Nobody expected the Samsung Galaxy Note 8 to be inexpensive, but are you ready to splash out almost a thousand dollars on a cutting-edge smartphone? That’s the question many would-be Note 8 buyers find themselves asking today, as the carriers weigh in with just how much the brand new phablet will cost you. While promotions, preorder deals, and fine print varies, one thing is for sure: the average shopper shouldn’t expect to get much change from $1k.
In the US, T-Mobile will charge you $930 full-retail. AT&T is more expensive still, at $950. Verizon and Sprint each come in at a heady $960, while US Cellular’s payment plan works out to $963 (which almost makes its $899.99 prepaid offer look like a bargain).
Now, with the exception of that prepaid offer, none of the carriers are expecting you to pay all of that as cash in one lump sum. Instead, you’ll be coughing it up piecemeal as part of a device payments plan. Certainly, around $40 a month will be easier to stomach, but at the end of two years you’re still almost $1k down.
Samsung may be pushing the limits of what it charges for new, high-end phones, but it’s almost certainly not going to be the last. Rumors of the new iPhone carrying a $1k+ price tag have been circulating for some time now. Whatever Apple decides to celebrate its tenth anniversary of the smartphone with, it promises to not only be its most ambitious device but its most expensive so far.
The cunning, savvy consumer doesn’t pay the early-adopter tax, mind. If you can bear to not be among the very first cohort of people with the very latest smartphone in their pocket, there are generally bargains to be had down the line. Traditionally, we’ve had to wait for at least twelve months to go by before significant discounts emerge, but Samsung bucked that trend earlier this year.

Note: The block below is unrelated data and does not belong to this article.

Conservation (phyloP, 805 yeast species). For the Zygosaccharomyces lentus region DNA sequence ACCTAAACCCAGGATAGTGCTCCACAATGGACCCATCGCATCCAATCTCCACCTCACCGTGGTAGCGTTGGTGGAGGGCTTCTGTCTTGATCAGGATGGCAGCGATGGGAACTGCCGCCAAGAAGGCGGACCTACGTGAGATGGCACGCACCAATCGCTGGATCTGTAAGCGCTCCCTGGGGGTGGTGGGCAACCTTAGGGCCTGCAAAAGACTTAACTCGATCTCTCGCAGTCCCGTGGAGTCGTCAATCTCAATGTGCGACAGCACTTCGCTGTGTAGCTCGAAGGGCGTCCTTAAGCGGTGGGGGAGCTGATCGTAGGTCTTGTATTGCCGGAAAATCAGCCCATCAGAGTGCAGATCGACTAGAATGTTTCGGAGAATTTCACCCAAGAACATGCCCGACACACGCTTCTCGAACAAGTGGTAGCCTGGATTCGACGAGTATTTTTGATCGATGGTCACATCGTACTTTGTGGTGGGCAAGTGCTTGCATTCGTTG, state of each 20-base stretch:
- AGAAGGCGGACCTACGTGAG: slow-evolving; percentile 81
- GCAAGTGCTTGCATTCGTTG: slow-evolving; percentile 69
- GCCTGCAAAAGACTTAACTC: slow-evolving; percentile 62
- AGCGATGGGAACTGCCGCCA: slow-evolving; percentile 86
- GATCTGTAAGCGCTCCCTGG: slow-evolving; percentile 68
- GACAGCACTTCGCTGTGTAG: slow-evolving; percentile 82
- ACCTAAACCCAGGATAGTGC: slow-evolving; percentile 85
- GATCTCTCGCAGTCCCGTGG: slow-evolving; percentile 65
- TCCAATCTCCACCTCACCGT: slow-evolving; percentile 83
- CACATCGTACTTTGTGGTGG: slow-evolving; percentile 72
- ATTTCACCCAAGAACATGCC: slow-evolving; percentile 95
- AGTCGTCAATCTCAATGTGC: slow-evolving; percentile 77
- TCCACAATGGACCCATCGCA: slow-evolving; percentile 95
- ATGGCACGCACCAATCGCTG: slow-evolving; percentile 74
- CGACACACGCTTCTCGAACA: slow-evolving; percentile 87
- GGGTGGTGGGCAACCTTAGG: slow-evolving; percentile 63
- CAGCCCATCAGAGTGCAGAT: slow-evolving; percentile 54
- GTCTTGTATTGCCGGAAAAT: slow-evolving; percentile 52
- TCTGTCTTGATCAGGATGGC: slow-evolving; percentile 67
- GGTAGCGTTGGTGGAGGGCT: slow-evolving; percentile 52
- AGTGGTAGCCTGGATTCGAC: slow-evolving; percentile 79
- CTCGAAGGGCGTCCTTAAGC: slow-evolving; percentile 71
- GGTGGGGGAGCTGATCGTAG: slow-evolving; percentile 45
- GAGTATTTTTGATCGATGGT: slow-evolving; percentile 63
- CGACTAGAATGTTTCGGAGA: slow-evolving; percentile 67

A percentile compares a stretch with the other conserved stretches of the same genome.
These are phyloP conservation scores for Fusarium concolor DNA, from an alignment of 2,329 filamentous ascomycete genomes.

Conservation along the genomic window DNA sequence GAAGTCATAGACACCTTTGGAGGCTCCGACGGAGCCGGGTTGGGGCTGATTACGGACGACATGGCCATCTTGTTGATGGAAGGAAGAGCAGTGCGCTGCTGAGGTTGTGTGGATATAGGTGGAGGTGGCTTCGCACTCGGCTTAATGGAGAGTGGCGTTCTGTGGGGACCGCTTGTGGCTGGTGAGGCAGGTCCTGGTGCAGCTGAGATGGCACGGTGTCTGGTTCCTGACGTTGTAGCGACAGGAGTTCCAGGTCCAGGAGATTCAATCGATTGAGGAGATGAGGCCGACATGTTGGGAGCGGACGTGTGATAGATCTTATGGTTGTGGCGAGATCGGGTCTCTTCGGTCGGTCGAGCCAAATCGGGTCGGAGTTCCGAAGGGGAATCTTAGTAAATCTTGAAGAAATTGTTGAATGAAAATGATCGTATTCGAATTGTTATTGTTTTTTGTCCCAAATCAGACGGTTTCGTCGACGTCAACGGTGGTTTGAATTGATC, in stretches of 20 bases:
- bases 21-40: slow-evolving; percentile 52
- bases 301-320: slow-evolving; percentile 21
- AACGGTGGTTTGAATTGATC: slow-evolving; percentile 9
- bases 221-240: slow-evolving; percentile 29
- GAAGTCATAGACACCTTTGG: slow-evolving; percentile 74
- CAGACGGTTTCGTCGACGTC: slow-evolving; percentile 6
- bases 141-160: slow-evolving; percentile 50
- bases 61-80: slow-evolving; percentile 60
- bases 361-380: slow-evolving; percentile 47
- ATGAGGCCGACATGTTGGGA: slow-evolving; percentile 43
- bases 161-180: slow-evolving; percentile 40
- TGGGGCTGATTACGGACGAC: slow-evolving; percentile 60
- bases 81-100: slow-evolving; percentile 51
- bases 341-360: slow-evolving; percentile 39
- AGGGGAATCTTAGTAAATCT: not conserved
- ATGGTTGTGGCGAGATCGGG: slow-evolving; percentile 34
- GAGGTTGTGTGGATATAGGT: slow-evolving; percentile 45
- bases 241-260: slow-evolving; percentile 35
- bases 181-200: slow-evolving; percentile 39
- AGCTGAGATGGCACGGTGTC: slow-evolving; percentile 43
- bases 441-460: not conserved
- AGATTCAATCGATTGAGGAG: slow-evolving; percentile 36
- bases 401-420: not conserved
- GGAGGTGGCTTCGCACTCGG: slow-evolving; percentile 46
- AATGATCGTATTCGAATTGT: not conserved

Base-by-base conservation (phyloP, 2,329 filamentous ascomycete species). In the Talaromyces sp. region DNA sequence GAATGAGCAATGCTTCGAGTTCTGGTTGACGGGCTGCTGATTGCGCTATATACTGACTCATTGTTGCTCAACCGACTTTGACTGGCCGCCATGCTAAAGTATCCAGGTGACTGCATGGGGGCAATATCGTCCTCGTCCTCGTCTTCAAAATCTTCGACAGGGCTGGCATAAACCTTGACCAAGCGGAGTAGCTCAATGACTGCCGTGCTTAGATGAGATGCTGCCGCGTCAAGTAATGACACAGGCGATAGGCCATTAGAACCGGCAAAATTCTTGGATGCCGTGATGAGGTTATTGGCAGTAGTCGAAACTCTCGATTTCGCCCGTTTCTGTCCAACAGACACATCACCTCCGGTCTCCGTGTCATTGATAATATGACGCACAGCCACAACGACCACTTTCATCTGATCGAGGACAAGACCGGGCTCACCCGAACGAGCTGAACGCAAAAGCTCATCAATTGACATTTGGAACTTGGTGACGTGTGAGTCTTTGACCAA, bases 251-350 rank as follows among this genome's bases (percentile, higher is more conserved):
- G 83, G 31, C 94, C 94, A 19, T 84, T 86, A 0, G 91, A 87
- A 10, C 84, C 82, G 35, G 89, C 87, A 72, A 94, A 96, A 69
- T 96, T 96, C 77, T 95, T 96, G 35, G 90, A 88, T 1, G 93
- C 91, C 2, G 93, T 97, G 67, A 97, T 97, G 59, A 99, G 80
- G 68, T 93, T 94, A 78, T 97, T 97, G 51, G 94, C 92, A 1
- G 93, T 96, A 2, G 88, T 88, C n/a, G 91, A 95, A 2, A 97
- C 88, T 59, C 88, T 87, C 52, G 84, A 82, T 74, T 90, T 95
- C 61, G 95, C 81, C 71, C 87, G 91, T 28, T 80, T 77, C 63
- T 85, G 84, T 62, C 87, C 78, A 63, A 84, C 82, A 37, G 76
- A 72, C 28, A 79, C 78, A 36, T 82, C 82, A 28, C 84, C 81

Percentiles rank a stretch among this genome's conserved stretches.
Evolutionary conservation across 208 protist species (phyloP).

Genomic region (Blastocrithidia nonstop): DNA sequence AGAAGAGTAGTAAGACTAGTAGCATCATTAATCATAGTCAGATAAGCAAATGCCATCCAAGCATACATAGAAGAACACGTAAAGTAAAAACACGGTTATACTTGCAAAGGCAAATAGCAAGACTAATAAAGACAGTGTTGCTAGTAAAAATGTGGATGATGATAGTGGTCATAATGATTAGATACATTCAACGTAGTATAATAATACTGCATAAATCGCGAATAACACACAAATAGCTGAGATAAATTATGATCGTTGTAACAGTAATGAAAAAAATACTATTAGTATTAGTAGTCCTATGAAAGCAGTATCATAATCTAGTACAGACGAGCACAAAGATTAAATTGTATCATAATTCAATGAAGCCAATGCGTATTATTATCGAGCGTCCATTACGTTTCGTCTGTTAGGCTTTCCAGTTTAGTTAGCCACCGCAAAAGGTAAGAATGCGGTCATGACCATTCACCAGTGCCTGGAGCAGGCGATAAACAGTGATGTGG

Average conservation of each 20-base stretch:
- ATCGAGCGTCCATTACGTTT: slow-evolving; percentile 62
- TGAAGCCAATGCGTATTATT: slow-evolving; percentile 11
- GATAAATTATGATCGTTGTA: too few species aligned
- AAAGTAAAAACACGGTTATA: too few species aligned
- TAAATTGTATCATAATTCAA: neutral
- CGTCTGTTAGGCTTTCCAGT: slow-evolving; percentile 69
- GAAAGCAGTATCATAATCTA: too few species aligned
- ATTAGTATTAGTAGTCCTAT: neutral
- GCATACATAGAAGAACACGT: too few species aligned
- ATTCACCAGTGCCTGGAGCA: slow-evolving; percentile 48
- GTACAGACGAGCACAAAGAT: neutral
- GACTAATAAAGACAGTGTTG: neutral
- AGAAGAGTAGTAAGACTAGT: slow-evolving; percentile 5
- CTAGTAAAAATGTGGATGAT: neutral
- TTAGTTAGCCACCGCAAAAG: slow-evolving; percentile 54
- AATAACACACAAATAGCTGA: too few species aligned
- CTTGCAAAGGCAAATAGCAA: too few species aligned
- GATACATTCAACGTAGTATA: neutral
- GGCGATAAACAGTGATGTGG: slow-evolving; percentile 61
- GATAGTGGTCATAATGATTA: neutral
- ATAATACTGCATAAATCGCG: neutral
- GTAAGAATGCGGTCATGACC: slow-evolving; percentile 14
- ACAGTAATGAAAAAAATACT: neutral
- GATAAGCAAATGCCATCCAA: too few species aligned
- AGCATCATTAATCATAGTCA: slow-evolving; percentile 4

Though the Galaxy S8 and S8+ were only released three months ago, we’ve already seen a number of extensive promotions affecting the handsets. Indeed, pick the right network and you could get two phones for the price of one. That’s a whole lot more for your money than a free 360-degree camera.
In the case of the Note 8, the wait-and-save strategy could be even more rewarding. The new phablet begin shipping around the time we’re expecting to see Apple’s newest iPhone. If all the rumors are true – and there’ve certainly been plenty of them – the iPhone 8 will be much greater departure from the current iPhone 7 than the Note 8 was from its predecessors or the Galaxy S8.
Perhaps you’re a die-hard Android user, or a devoted Note fan, and what Apple is up to doesn’t really make much difference to you. On the flip side, maybe you’ve resolutely bought into the iOS ecosystem and aren’t interested in what Samsung is doing. For those in the middle, willing to switch platform if necessary – and if the smartphone in question is promising enough – it makes a whole lot of sense to wait and see what the iPhone 8 holds before letting a $1k Note 8 anywhere near your credit card.